Also, it's not just American spelling, it's American grammar. They will say that your English translation is wrong for things such as dates. E.g. the 26th of July vs July 26th.


https://www.duolingo.com/profile/RobHeathco

This is amazing that a online service that helps people learn other languages FAILS to allow users to choose their prefered version of english.

The British version of English (The original version), is the internationally accepted version of English and not the U.S.version.

The U.N. uses British version English : "The English texts of treaties that are signed by both the United Kingdom and the United States use British English usage and spelling out of respect for the seniority of the United Kingdom as the mother country of the English language."

Only 23% of the world's english speaking population, come from the U.S.. Meaning that 77% of the rest of the would (speaking british english) are told "mum" is an error. IT IS NOT an error.


https://www.duolingo.com/profile/Scutigera

The British version of English (The original version), is the internationally accepted version of English and not the U.S.version.

...

Only 23% of the world's english speaking population, come from the U.S.. Meaning that 77% of the rest of the would (speaking british english) are told "mum" is an error. IT IS NOT an error.

Really? I'm quite interested in your sources for these claims.

Here are different claims for you to ponder:

Demographics
Linguist Braj Kachru, quoted by the Christian Science Monitor in 1996, stated that "American English is spreading faster than British English". The Monitor stated that English taught in Europe, India, and parts of Asia and Africa is more British-influenced, while English taught in Latin America, Philippines, Liberia, Japan, Mainland China, Taiwan and South Korea is more American-influenced; however, most English use outside the classroom is more influenced by the United States: Americans greatly outnumber Britons; in addition, as of 1993, the United States originated 75 percent of the world's TV programming.[48] A BBC columnist assessed in 2015 that "American English is the current dominant force globally, like it or not".[49]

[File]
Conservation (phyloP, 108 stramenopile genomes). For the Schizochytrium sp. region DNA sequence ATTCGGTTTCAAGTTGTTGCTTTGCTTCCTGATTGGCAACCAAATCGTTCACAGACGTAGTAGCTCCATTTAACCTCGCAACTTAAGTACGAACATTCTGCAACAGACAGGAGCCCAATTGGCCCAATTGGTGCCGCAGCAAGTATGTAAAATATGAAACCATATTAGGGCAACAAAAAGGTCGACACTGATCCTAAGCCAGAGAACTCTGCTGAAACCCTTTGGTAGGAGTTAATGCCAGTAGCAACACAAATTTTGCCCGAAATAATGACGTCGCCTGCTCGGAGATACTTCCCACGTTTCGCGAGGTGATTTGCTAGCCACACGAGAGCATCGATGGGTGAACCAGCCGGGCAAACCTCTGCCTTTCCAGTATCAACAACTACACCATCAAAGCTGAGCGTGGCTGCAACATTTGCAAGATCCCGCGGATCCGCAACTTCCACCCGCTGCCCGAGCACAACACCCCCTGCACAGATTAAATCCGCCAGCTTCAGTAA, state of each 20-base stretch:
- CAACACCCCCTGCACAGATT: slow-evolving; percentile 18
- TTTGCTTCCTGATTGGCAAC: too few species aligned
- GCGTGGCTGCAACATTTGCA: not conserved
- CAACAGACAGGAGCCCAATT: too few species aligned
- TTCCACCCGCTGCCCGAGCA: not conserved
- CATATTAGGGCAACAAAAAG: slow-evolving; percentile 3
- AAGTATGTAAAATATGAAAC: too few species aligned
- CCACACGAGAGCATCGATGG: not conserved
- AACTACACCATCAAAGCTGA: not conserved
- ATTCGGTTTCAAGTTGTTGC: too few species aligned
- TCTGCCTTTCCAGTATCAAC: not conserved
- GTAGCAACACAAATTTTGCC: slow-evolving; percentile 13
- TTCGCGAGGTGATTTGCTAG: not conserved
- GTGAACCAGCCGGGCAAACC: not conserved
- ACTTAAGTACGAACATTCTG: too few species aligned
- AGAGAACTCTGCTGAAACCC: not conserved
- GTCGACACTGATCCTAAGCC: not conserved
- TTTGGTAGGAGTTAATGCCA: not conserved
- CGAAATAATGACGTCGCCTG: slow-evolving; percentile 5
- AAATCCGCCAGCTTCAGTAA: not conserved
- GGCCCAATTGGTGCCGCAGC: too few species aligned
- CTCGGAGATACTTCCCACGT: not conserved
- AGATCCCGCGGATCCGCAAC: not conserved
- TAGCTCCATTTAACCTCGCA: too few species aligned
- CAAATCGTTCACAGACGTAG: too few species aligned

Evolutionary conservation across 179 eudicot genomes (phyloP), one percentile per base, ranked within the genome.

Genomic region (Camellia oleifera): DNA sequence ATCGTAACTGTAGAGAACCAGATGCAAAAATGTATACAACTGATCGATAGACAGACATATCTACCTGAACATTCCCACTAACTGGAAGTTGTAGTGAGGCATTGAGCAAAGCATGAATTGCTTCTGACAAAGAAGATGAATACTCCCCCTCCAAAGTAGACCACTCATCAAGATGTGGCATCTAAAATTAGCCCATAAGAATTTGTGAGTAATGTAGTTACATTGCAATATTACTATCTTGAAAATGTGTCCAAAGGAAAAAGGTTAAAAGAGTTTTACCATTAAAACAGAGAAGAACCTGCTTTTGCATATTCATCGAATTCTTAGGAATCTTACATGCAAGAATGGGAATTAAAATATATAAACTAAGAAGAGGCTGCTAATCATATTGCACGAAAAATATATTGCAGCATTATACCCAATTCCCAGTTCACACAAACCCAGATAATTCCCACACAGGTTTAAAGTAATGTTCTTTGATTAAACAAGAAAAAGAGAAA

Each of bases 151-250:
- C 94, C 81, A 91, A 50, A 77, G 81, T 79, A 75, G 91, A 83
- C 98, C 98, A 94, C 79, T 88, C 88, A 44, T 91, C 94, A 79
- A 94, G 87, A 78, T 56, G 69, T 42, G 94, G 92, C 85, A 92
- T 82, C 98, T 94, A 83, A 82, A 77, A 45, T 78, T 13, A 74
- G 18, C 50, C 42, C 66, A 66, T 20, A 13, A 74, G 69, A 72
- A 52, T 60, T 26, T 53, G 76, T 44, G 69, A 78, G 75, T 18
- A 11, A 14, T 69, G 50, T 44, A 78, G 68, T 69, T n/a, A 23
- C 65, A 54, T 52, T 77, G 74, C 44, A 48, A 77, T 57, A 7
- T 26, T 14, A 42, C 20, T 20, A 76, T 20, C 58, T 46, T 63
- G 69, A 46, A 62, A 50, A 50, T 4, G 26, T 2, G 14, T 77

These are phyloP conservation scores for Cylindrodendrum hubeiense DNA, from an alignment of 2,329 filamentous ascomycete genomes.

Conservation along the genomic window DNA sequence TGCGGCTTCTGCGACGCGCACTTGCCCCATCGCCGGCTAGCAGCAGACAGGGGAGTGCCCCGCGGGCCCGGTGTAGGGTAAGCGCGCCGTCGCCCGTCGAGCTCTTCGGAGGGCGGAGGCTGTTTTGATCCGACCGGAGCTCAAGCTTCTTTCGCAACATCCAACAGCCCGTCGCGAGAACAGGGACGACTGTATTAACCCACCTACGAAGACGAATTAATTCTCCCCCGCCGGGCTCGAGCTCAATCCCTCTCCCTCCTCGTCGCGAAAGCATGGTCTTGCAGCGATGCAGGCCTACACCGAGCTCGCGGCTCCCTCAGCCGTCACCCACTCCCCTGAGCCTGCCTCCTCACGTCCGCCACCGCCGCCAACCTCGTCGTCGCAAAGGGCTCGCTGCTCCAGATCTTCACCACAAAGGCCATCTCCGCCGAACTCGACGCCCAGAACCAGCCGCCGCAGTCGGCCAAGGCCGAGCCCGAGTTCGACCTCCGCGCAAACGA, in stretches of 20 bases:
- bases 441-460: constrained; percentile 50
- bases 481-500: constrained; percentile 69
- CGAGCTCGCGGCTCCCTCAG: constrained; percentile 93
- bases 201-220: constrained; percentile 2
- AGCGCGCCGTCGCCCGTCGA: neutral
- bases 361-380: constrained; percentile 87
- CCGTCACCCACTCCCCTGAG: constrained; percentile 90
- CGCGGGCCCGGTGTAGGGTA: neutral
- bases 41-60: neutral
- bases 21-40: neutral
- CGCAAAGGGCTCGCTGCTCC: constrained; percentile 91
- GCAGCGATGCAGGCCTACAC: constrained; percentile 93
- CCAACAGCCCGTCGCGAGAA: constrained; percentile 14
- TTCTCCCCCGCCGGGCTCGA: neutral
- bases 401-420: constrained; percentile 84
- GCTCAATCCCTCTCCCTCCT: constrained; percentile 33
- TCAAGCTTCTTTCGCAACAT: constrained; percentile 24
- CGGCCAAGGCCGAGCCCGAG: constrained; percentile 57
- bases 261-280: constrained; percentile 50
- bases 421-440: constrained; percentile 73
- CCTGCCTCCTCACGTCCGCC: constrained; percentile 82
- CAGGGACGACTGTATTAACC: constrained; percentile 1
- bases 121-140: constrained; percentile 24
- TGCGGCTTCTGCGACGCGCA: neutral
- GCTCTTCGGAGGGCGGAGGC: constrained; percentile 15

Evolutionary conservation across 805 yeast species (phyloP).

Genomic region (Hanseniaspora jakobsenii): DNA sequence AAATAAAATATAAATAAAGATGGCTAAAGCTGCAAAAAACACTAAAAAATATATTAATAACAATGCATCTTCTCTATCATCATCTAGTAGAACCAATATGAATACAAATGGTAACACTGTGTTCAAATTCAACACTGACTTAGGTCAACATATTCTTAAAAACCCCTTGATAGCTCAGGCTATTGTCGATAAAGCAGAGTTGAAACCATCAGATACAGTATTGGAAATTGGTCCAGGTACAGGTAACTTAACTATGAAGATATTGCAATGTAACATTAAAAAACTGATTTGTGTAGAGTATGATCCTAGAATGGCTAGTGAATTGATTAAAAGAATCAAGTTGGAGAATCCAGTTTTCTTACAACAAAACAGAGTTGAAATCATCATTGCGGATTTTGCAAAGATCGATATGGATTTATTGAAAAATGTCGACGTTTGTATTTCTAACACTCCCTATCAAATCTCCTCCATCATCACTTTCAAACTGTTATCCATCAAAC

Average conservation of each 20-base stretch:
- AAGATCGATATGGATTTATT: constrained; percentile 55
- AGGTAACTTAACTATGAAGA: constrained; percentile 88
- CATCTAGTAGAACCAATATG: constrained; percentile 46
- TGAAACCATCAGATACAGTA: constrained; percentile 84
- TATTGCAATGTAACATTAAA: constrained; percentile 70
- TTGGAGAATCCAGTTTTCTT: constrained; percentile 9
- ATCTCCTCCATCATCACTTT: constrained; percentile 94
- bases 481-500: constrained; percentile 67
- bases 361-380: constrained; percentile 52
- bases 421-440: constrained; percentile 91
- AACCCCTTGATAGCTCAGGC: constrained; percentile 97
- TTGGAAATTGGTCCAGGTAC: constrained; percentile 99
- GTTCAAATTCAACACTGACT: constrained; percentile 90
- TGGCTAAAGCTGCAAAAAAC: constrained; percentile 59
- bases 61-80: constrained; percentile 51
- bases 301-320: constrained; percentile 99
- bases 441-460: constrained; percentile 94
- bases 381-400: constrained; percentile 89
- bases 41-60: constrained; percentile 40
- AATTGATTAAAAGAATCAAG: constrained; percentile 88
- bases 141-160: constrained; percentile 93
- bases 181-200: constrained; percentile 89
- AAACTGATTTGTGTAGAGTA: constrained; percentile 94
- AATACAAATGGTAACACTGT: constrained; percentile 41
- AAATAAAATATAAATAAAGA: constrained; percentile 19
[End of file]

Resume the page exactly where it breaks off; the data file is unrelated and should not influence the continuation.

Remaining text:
https://en.wikipedia.org/wiki/Comparison_of_American_and_British_English#Demographics


The World Rushes To Speak and Write 'American' English

Britain's 'mother tongue' takes a lickin' from the Americanization of the emerging global language

https://www.csmonitor.com/1996/0904/090496.intl.global.1.html


And, if the world wants "Original" English then it should choose the US version:

Then British English started changing in ways American didn’t. The ‘proper’ English of the early 1600s would sound to us like a cross between the English spoken in Cornwall and Dallas; the accent has changed more in British English than in much of American. Even at the time of the American Revolution, educated speech in England fully pronounced “r” in all places, and King George III probably said after, ask, dance, glass, and path the same as George Washington did: with the same a as in hat and fat. The ‘ah’ pronunciation was considered low-class in England until after the Revolution.

Along with pronunciation, word use in the two countries began to differ. Bill Bryson, in Made in America: An Informal History of the English Language in the United States, lists a number of words the English have left in the dustbin but Americans have kept using, including cabin, bug, hog, deck (of cards), junk, jeer, hatchet, slick, molasses, cesspool, trash, chore, and mayhem, American uses of gotten as a past participle of get, fall to mean autumn, mad to mean angry, and sick to mean more generally ill, which came from England but fell out of favour in the native land.

http://www.bbc.com/culture/story/20150715-why-isnt-american-a-language